• 2 cloves garlic, minced
  • 1 pint grape tomatoes, halved
  • 12 spears tender young asparagus, cut into 1” pieces
  • 1½ c shelled fresh peas, the smaller the better
  • 1½ c fine green beans, cut into 1” pieces
  • Salt and pepper
  • 2 T butter
  • Juice of 2 small lemons
  • 1/8 t cayenne
  • 1 c heavy cream OR half and half
  • ¾ c freshly-grated Parmesan cheese

Cook the asparagus, peas, and beans separately in a small amount of boiling salted water. It is better to slightly under-cook so that they remain crisp and bright green. Drain and immediately plunge them in a bowl of ice water. Set aside.

Melt the butter in a skillet over medium heat. Drain the vegetables from the ice water and toss them into the skillet.

Cook about two minutes. Add the tomatoes, lemon juice, salt and pepper, and cayenne pepper to the skillet and gently stir. Add the half and half last.

Serve on top of pasta with Parmesan cheese.

The next recipe may really throw you off, but please give it a try if you have even one adventurous bone in your body. Originally developed in Venice by “a young cook named Silvano,” Tonnarelli with Cantaloupe is a real treat. I found the recipe in “Marcella’s Italian Kitchen” by Marcella Hazan.

This recipe is created purely as a first or pasta course rather than a meal. Enjoy!

Foodie Canteloupe ingredients

An unlikely ingredient creates a wonderful pasta dish.

Tonnarelli with Cantaloupe

  • 12 oz tonnarelli or chitarra, cooked al dente
  • 4 T butter
  • 1 T canola oil
  • 3 cups cantaloupe, rind and seeds removed, diced into 1/8” cubes
  • 1 c heavy cream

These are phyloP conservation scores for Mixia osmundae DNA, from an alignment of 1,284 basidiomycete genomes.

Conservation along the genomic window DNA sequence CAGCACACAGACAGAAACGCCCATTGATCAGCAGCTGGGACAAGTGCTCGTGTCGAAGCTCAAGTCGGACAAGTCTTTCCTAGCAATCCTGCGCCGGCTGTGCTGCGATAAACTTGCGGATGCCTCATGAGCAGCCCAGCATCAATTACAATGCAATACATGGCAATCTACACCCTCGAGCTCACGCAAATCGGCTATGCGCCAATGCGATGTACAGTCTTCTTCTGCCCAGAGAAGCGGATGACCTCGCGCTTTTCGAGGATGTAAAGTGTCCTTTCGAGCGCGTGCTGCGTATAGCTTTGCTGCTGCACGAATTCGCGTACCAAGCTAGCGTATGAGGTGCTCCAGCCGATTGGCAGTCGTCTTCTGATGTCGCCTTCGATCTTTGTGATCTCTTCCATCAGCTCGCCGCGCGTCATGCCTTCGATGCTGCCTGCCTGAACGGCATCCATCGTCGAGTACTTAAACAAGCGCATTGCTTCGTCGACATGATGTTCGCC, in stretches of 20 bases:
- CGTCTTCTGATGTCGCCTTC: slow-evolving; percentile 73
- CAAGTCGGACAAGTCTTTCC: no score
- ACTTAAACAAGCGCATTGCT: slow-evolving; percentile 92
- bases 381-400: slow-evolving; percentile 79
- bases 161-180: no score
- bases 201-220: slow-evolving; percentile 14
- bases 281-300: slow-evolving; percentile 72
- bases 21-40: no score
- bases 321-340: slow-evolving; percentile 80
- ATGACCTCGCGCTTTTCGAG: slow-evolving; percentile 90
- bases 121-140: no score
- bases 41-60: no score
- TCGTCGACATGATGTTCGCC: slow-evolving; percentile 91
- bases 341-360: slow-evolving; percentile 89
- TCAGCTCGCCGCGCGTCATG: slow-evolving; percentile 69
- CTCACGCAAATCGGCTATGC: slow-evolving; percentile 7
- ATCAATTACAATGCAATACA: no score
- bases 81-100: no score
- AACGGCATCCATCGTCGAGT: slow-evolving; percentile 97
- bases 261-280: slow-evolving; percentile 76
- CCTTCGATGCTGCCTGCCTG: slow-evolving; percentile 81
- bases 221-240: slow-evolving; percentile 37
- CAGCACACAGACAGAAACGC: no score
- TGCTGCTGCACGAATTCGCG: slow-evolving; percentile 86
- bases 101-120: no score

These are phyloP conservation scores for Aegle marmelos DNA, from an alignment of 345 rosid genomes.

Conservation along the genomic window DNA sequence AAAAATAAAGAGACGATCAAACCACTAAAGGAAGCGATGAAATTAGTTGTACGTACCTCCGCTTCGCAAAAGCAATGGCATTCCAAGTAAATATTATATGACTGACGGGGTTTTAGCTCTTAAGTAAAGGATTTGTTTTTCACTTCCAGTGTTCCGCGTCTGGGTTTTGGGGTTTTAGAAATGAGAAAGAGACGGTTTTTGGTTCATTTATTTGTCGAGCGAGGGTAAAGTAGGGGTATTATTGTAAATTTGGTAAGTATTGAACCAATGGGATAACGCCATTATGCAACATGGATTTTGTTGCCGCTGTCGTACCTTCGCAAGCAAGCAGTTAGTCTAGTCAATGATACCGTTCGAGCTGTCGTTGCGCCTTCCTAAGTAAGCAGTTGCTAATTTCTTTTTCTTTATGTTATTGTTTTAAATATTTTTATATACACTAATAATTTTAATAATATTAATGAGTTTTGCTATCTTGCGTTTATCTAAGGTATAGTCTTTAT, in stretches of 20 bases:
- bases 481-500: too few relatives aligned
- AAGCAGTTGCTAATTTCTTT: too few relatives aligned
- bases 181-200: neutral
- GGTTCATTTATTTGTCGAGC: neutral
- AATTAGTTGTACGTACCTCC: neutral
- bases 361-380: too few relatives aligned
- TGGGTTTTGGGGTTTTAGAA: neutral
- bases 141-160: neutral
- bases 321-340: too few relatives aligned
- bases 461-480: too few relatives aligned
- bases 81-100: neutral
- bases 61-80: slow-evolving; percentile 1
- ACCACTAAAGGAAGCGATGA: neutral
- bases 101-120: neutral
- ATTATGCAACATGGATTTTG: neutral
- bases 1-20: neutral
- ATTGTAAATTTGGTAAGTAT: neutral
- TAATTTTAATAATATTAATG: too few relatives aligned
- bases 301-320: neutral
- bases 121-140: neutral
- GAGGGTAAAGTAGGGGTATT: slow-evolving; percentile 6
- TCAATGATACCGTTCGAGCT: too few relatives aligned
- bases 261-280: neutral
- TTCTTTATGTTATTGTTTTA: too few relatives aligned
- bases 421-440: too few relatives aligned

• 2 T freshly squeezed lemon juice
  • Zest from one lemon
  • 1 t tomato paste
  • 1 t salt
  • Freshly-ground black pepper
  • Pinch cayenne pepper
  • Parmesan cheese

Heat the butter and oil in a 12-inch sauté pan on medium high heat. When the oil is hot but not smoking, add the melon. Cook for about two minutes, stirring frequently. The melon must be soft but not dissolving.

In a separate small bowl, whisk together the cream, lemon juice and tomato paste. Stir into the cantaloupe and cook at high heat until the cream is reduced by half.

Add salt, a pinch of cayenne and black pepper, stirring just to combine.

Serve on top of pasta and garnish with Parmesan and parsley.

And now for something a bit healthier. I ran across this dish when I lived in California many moons ago. It’s made it through several moves, across the pond, and back to the States.

It’s a keeper. It is satisfying as is, but if you MUST have a protein in it, shrimp or chicken would work nicely.

Pasta with Spinach, Artichokes and Asiago Cheese

  • 8 oz. fettuccini, cooked al dente
  • 10 oz can artichokes packed in water, quartered
  • 1/3 c scallions or green onions, sliced thin
  • 2 T olive oil
  • ½ c chicken stock
  • 2 c fresh spinach, chiffonade cut
  • 1 T fresh oregano, chopped plus more for garnish
  • 2 t lemon zest
  • Juice of one lemon
  • 3 + T Asiago cheese
  • Salt & pepper to taste

In a large skillet, heat olive oil over medium-high heat. Add garlic and cook about 1 minute. Add artichokes.

Deglaze with chicken stock and bring to a boil. Reduce to heat to medium and add spinach. Cook about 3 minutes. Add lemon juice and zest. Toss with drained pasta and Asiago cheese. Garnish with a hint of fresh oregano and a bit more Asiago.

Diane Seed says, “Italians eat pasta every day and they are not a people amused by monotony. Pasta has to appear in many guises to continue to arouse applause.” I guess that’s how they avoid cook’s block. Maybe these recipes can help you when you just can’t figure out what to cook.

Happy cooking and eating!

Karyn Miller Brooks’ passion for food, cooking and bringing people together spurred her decision to open Gourmet Gallery, a locally owned cooking school. After graduating from Texas A&M with a degree in journalism, she studied culinary arts at Cambridge School of Culinary Arts and Orange Coast College. Karyn married Joe Brooks in December 2016, and he shares her passion for food and cooking. She has one daughter, Molly, and two stepchildren, James and Becky.